The simple answer was always going to be yes – but did the ongoing national success give people a false sense of a healthy WPS? A number of users all mentioned that the WPS could have done better in terms of their marketing strategy and gone one step further by building franchises around certain USWNT players.

@hercircumstance: Players should be complimenting a marketing plan already in place. Can’t be expected to fix what WPS stank at

One of the biggest untapped resources of the game is that of its fans and it was discussed whether an open process and new conversation between all stakeholders of the game could have a positive impact on the future directions of women’s soccer in the U.S.

@IT2theDLeon future of soccer is dependent on movements like #growthegame & determined fans. media, plyrs only part of ansr

@Gillian_E_Dubbs: I make submissions even when they don’t open it up to us. If they opened it to us I wouldn’t shut up.

So with all that energy in the grassroots of the game it was perfect timing that our last question for the night asked the very honest question of ‘what would you do?’

#SoccerSpeakUSA opens the floor to Tweeps each week to encourage more diversity in the questions being asked. Q4 sees @KimTateSports ask…

Q4: What will you do to support Women’s soccer in absence of #WPS

@chandrimatweets: looking to push traditional print media and online media on publishing MLS and WPS/W-League stories.

@futboldaddy: Keep talking about it! Using any available platform: blogs, twitter, fb, etc… Go to games (WPSL, W-League, USWNT)…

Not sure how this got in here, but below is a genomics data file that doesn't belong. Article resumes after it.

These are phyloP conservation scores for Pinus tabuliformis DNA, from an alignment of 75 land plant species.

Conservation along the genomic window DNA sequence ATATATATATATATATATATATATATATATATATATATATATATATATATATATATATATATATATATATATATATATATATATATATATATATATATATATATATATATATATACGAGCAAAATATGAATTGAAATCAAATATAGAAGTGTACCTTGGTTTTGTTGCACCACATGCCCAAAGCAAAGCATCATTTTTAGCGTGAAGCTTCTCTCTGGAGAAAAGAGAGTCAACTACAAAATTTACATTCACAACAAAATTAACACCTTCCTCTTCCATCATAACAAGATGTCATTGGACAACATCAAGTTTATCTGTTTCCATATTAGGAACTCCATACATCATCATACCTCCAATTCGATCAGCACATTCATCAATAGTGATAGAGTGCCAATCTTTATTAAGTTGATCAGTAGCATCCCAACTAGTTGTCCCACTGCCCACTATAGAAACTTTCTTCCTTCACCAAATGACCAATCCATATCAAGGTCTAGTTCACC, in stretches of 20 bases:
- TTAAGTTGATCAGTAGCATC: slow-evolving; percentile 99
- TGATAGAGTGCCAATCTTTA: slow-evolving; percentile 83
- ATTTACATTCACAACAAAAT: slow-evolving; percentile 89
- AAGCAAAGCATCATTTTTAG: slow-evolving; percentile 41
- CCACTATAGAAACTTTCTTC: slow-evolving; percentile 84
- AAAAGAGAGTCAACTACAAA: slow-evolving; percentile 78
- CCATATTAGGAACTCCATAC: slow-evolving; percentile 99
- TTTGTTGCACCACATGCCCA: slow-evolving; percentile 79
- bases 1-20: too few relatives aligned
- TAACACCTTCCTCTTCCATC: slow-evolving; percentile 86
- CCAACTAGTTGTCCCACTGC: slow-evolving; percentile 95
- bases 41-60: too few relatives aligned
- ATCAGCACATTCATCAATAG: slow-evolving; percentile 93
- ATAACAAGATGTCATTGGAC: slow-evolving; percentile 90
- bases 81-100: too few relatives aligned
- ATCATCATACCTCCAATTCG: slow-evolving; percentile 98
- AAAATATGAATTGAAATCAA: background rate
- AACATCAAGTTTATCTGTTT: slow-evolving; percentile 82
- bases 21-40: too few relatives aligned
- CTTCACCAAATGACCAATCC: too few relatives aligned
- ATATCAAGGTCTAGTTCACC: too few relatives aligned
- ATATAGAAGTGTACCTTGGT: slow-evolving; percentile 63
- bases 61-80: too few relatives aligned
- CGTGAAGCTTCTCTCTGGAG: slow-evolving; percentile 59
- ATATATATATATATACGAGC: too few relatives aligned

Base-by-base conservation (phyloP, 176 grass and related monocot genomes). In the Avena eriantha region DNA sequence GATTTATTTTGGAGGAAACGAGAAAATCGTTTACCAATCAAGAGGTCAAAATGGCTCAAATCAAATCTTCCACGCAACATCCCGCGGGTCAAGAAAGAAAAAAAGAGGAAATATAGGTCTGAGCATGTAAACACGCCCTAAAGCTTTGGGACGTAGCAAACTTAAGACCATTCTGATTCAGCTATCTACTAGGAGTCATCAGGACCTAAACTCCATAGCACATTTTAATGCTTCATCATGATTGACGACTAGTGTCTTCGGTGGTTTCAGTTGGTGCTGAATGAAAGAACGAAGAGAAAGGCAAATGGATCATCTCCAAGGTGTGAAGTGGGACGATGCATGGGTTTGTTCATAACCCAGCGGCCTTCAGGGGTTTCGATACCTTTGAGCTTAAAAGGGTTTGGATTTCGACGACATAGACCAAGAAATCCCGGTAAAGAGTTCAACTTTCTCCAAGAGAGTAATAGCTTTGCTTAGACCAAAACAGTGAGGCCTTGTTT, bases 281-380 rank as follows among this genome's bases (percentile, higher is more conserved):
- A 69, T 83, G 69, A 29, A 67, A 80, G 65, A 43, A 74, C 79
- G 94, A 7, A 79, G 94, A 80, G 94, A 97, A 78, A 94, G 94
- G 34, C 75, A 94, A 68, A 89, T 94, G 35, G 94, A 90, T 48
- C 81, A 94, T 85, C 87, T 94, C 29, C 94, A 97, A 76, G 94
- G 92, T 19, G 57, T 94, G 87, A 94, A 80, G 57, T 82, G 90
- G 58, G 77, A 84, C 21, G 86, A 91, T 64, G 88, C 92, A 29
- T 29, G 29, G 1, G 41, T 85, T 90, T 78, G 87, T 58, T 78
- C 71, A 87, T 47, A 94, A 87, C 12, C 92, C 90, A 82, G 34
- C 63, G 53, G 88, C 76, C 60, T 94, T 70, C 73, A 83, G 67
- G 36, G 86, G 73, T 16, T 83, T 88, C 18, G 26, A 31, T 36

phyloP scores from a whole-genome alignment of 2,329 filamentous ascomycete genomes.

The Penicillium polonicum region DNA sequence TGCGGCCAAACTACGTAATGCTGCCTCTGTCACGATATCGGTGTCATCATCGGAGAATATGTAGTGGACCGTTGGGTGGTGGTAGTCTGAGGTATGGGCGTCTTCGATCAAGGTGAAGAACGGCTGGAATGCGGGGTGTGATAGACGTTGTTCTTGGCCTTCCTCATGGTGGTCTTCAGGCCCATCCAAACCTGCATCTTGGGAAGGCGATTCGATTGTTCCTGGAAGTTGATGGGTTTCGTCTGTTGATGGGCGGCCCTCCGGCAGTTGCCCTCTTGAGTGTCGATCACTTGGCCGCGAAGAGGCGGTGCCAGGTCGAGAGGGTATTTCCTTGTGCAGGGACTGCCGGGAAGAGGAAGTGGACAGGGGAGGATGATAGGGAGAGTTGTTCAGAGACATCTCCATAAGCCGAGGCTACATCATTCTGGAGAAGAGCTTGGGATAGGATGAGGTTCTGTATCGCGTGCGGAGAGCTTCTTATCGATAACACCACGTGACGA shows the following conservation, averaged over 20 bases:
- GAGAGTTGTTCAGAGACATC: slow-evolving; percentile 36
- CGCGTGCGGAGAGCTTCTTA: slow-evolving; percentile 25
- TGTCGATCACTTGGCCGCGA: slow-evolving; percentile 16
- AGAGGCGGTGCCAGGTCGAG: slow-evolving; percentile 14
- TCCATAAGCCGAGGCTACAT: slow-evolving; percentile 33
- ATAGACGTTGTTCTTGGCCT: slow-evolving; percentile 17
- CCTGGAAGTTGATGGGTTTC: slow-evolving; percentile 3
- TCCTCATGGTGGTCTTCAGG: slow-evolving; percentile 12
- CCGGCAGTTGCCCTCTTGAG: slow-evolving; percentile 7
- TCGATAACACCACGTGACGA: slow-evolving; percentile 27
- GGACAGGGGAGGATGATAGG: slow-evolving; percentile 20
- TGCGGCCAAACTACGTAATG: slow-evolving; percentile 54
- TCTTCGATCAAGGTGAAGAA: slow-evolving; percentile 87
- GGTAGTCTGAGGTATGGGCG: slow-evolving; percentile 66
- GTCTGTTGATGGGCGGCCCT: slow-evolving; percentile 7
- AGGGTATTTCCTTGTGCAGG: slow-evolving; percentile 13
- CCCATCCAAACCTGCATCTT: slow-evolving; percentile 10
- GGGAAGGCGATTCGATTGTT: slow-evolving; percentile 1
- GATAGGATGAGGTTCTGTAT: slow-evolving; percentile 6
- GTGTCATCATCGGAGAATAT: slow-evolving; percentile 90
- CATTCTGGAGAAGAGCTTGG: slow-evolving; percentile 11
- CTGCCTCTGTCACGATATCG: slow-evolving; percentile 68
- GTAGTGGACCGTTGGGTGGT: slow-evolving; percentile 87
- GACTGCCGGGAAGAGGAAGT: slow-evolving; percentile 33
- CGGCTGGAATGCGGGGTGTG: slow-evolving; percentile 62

It was widely acknowledged that continuing to promote soccer was the best way to grow the game.

@connectingwomen: Soccer has been steadily growing in the USA. More info is still needed

We couldn’t have put it better ourselves. The USWNT sells itself while the WPS needs to make a stronger commitment to advertising as part of a concerted effort to create a bigger market share for its franchises. Leaving clubs to promote themselves only leads to exposure in small markets and not the women’s game as a whole.

At the conclusion of this week’s discussion it was clearly evident that there is a genuine passion for the womens side of the game. Those that participated in the chat didn’t see the failure of WPS in 2012 as a fatal wound for the domestic game, more of an opportunity to go back to the drawing board and focus on the basics of a strong and sustainable league. Hopefully #SoccerSpeakUSA has been the catalyst for people to get together and start making noise at the grassroots for change.

This week’s chat was a great advertisement for the power of online organizing. At the end of the day, we here at Soccer Support want to provide platforms that work and most of all appeal to U.S. soccer fans across all tiers of the game.

#GROWTHEGAME TWEETER OF THE WEEK

And so that brings us to the #GrowTheGame Tweeter of the week…this week we had to hand it to @Deegley who had some very honest viewpoints on the current state of the womens game. She also hit the nail on the head when she mentioned that the fans were the most influential people in the game today. The sooner we all realize this, the better. @Deegley has won the right to promote a particular blog, website or team and she can redeem this prize by emailing info@soccersupport.us or sending @SoccerSupport a DM through Twitter with the details.

UNTIL NEXT WEEK…

#SoccerSpeakUSA returns next week (2/22/12) at the regular time and day of Wednesdays at 4:30pm PST and 7:30PM EST.

The conversation doesn’t stop there though. Fans across the country are encouraged to use the #GrowTheGame hashtag during the week to be linked with other like-minded people and talk all thing soccer.

If you would like more info on #SoccerSpeakUSA, Soccer Support, our #GrowTheGame project or perhaps to submit question 4 for next week email info@soccersupport.us

See you all next week!

Join The Conversation: ‘Women In Soccer – The Road Ahead’ Tomorrow With Soccer Support